The signature insurgent weapon of Iraq and Afghanistan is proving more durable than either war. Every month, outside either the U.S. former warzone or its remaining active one, militia groups construct approximately 600 cheap, homemade bombs to hide in ditches, roadsides, culverts and vehicles — nearly twice as many as they did two years ago.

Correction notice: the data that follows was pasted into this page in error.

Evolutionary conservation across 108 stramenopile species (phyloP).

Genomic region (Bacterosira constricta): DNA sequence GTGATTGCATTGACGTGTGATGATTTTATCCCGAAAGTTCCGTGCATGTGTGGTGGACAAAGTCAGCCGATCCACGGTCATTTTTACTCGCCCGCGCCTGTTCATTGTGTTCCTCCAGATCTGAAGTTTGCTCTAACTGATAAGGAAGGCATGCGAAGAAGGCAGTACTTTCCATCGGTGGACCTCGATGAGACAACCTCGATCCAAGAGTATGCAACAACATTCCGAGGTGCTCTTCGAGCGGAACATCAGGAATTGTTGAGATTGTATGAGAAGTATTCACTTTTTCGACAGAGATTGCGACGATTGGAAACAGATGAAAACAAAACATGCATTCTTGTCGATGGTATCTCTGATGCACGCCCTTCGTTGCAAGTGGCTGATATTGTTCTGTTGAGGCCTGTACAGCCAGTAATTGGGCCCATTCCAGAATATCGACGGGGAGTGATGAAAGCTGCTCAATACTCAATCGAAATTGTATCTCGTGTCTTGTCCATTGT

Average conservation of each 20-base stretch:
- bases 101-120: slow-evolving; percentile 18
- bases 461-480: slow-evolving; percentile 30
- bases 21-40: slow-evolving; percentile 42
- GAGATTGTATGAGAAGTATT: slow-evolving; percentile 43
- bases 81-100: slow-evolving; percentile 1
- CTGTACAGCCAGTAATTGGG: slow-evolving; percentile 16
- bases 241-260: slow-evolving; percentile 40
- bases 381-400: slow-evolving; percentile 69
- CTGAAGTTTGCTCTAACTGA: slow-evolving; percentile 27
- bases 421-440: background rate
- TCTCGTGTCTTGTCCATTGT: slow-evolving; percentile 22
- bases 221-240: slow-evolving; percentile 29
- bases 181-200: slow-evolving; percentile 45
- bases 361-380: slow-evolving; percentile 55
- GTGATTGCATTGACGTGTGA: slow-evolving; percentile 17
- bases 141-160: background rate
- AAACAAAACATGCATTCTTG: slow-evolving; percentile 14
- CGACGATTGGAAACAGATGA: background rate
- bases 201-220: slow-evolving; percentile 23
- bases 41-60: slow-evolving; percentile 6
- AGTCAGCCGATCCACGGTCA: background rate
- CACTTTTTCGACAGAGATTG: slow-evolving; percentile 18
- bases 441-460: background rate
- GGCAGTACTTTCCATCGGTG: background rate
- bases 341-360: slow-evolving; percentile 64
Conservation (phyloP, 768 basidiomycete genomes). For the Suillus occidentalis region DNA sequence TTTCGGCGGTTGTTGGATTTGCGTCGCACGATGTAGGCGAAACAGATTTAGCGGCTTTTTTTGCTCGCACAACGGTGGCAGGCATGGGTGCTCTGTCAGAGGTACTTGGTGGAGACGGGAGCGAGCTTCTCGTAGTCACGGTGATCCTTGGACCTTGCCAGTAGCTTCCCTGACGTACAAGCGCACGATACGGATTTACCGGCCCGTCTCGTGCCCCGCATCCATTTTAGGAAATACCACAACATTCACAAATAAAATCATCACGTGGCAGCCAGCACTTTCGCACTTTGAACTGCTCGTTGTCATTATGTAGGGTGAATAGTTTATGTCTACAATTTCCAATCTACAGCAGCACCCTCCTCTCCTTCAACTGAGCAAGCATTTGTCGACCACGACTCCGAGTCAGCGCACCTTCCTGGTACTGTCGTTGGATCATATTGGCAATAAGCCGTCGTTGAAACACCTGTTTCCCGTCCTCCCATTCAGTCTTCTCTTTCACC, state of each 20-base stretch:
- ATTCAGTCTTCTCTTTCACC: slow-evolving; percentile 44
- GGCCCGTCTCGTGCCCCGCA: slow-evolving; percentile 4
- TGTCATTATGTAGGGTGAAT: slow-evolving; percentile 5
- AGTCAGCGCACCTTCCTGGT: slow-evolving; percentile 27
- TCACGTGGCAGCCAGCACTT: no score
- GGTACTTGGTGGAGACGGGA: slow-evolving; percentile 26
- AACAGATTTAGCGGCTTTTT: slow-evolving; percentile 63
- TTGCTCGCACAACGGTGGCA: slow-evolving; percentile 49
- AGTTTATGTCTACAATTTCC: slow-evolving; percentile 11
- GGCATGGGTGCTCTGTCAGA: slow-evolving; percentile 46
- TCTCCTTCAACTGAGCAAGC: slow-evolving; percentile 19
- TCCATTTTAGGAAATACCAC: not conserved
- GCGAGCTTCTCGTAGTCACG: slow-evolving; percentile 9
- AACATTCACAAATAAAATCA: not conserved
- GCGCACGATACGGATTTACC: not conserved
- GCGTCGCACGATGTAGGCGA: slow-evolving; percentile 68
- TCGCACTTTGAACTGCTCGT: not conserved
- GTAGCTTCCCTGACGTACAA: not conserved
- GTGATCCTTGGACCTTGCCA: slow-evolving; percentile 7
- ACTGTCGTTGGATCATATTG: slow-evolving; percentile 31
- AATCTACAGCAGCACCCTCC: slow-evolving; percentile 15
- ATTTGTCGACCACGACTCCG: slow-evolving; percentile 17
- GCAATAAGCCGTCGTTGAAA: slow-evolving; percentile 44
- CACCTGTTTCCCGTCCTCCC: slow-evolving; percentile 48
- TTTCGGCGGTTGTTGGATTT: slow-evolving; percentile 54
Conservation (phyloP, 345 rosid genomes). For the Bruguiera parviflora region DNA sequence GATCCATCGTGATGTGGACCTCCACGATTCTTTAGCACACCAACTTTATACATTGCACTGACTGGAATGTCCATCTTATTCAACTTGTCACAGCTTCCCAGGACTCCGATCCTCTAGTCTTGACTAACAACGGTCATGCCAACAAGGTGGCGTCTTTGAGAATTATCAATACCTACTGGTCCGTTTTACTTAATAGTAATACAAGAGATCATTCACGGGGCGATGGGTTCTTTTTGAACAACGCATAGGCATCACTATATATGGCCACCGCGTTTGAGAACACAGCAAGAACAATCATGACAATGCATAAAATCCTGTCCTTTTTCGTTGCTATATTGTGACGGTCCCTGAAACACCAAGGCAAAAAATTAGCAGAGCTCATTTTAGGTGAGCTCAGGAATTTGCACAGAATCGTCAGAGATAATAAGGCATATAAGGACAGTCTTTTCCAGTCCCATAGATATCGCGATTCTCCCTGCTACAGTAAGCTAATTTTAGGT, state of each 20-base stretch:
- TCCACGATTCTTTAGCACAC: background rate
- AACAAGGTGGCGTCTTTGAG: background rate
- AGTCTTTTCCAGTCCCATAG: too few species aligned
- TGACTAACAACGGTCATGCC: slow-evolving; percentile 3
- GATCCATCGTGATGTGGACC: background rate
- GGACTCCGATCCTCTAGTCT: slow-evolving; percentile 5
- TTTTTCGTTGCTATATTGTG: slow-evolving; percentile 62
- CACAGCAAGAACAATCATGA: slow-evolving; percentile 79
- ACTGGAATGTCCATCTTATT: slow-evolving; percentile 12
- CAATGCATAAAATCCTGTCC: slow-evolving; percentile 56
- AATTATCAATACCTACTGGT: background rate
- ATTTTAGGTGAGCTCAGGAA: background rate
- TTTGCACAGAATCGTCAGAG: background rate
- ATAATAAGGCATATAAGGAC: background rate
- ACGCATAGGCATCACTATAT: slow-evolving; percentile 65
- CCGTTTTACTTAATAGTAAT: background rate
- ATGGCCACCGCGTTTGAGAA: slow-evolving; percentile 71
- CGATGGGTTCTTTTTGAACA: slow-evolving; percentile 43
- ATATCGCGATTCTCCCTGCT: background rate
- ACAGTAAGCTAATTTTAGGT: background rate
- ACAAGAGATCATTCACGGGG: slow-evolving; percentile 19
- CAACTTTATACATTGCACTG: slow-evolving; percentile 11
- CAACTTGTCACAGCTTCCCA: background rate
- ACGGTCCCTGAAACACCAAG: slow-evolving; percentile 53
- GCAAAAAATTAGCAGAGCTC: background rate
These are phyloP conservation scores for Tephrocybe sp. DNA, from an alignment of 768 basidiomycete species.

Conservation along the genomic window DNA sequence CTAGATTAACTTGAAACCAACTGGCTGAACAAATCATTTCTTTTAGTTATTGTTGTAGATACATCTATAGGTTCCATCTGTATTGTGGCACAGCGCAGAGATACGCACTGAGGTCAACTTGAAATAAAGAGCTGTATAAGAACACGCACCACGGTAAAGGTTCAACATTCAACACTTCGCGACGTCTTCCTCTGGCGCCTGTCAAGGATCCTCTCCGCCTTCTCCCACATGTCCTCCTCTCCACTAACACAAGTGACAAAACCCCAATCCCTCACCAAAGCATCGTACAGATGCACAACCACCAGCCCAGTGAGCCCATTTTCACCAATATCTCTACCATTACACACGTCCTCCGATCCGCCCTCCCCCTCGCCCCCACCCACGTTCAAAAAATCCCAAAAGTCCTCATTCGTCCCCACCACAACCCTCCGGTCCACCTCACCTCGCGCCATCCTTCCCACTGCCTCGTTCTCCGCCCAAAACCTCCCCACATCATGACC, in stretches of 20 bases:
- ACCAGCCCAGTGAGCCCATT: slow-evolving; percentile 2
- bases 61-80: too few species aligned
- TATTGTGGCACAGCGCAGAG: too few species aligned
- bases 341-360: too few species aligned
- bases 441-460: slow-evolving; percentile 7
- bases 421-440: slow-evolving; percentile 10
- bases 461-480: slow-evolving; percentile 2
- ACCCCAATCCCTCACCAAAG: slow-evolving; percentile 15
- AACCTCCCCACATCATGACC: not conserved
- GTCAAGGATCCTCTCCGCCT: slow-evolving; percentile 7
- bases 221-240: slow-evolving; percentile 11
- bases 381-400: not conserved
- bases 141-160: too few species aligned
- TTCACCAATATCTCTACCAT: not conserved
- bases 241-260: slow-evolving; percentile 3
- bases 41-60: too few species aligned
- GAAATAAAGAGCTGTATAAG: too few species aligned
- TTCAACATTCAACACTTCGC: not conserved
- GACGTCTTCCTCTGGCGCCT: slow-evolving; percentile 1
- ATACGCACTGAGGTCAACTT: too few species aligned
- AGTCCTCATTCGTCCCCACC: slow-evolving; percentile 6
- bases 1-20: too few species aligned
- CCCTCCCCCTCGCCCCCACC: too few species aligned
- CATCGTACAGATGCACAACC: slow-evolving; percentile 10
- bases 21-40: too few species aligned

That's the latest assessment of the Pentagon's task force to stop the bombs, known as the Joint Improvised Explosive Device Defeat Organization or JIEDDO. For the past two years, nations beyond Iraq and Afghanistan have tallied between 500 and 600 bombs per month. On any average month during that period, the bombs kill 310 people and injure 833, far from the lands that birthed the homemade bombs.